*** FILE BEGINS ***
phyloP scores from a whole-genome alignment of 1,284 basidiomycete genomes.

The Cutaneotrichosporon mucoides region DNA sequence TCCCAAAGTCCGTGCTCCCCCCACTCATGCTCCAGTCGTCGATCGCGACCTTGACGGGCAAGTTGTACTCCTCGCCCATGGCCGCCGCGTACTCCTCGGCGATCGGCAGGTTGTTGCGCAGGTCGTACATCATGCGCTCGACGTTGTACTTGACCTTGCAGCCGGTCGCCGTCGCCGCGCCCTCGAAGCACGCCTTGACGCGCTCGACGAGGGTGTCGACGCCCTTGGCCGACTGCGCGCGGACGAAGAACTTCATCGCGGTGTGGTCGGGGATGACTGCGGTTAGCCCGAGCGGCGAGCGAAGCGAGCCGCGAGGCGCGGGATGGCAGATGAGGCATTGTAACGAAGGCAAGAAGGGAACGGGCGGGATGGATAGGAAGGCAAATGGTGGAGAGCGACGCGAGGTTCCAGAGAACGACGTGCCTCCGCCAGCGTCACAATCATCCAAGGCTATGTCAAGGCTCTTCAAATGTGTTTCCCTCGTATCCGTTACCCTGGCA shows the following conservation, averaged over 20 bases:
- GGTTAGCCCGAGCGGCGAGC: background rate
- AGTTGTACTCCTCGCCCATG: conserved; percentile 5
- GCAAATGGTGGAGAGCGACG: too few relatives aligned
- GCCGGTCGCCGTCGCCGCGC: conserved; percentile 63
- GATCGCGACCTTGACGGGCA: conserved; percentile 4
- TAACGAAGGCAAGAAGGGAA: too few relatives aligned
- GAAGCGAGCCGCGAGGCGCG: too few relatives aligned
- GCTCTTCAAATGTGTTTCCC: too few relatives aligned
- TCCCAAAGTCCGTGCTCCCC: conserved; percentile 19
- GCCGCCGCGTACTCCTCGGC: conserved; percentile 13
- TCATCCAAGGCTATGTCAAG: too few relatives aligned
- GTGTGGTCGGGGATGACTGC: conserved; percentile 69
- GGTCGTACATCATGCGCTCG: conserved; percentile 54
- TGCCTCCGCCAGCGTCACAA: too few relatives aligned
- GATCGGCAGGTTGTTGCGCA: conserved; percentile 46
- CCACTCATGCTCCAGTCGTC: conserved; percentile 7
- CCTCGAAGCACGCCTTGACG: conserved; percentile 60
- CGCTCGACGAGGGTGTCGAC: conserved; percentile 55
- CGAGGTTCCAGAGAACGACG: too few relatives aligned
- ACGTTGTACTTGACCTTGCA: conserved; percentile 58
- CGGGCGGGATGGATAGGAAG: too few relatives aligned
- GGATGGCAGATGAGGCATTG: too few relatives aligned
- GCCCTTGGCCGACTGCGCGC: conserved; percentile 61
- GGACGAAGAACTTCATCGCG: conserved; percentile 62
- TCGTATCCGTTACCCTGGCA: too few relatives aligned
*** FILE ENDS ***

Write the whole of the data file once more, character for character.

phyloP scores from a whole-genome alignment of 1,284 basidiomycete genomes.

The Cutaneotrichosporon mucoides region DNA sequence TCCCAAAGTCCGTGCTCCCCCCACTCATGCTCCAGTCGTCGATCGCGACCTTGACGGGCAAGTTGTACTCCTCGCCCATGGCCGCCGCGTACTCCTCGGCGATCGGCAGGTTGTTGCGCAGGTCGTACATCATGCGCTCGACGTTGTACTTGACCTTGCAGCCGGTCGCCGTCGCCGCGCCCTCGAAGCACGCCTTGACGCGCTCGACGAGGGTGTCGACGCCCTTGGCCGACTGCGCGCGGACGAAGAACTTCATCGCGGTGTGGTCGGGGATGACTGCGGTTAGCCCGAGCGGCGAGCGAAGCGAGCCGCGAGGCGCGGGATGGCAGATGAGGCATTGTAACGAAGGCAAGAAGGGAACGGGCGGGATGGATAGGAAGGCAAATGGTGGAGAGCGACGCGAGGTTCCAGAGAACGACGTGCCTCCGCCAGCGTCACAATCATCCAAGGCTATGTCAAGGCTCTTCAAATGTGTTTCCCTCGTATCCGTTACCCTGGCA shows the following conservation, averaged over 20 bases:
- GGTTAGCCCGAGCGGCGAGC: background rate
- AGTTGTACTCCTCGCCCATG: conserved; percentile 5
- GCAAATGGTGGAGAGCGACG: too few relatives aligned
- GCCGGTCGCCGTCGCCGCGC: conserved; percentile 63
- GATCGCGACCTTGACGGGCA: conserved; percentile 4
- TAACGAAGGCAAGAAGGGAA: too few relatives aligned
- GAAGCGAGCCGCGAGGCGCG: too few relatives aligned
- GCTCTTCAAATGTGTTTCCC: too few relatives aligned
- TCCCAAAGTCCGTGCTCCCC: conserved; percentile 19
- GCCGCCGCGTACTCCTCGGC: conserved; percentile 13
- TCATCCAAGGCTATGTCAAG: too few relatives aligned
- GTGTGGTCGGGGATGACTGC: conserved; percentile 69
- GGTCGTACATCATGCGCTCG: conserved; percentile 54
- TGCCTCCGCCAGCGTCACAA: too few relatives aligned
- GATCGGCAGGTTGTTGCGCA: conserved; percentile 46
- CCACTCATGCTCCAGTCGTC: conserved; percentile 7
- CCTCGAAGCACGCCTTGACG: conserved; percentile 60
- CGCTCGACGAGGGTGTCGAC: conserved; percentile 55
- CGAGGTTCCAGAGAACGACG: too few relatives aligned
- ACGTTGTACTTGACCTTGCA: conserved; percentile 58
- CGGGCGGGATGGATAGGAAG: too few relatives aligned
- GGATGGCAGATGAGGCATTG: too few relatives aligned
- GCCCTTGGCCGACTGCGCGC: conserved; percentile 61
- GGACGAAGAACTTCATCGCG: conserved; percentile 62
- TCGTATCCGTTACCCTGGCA: too few relatives aligned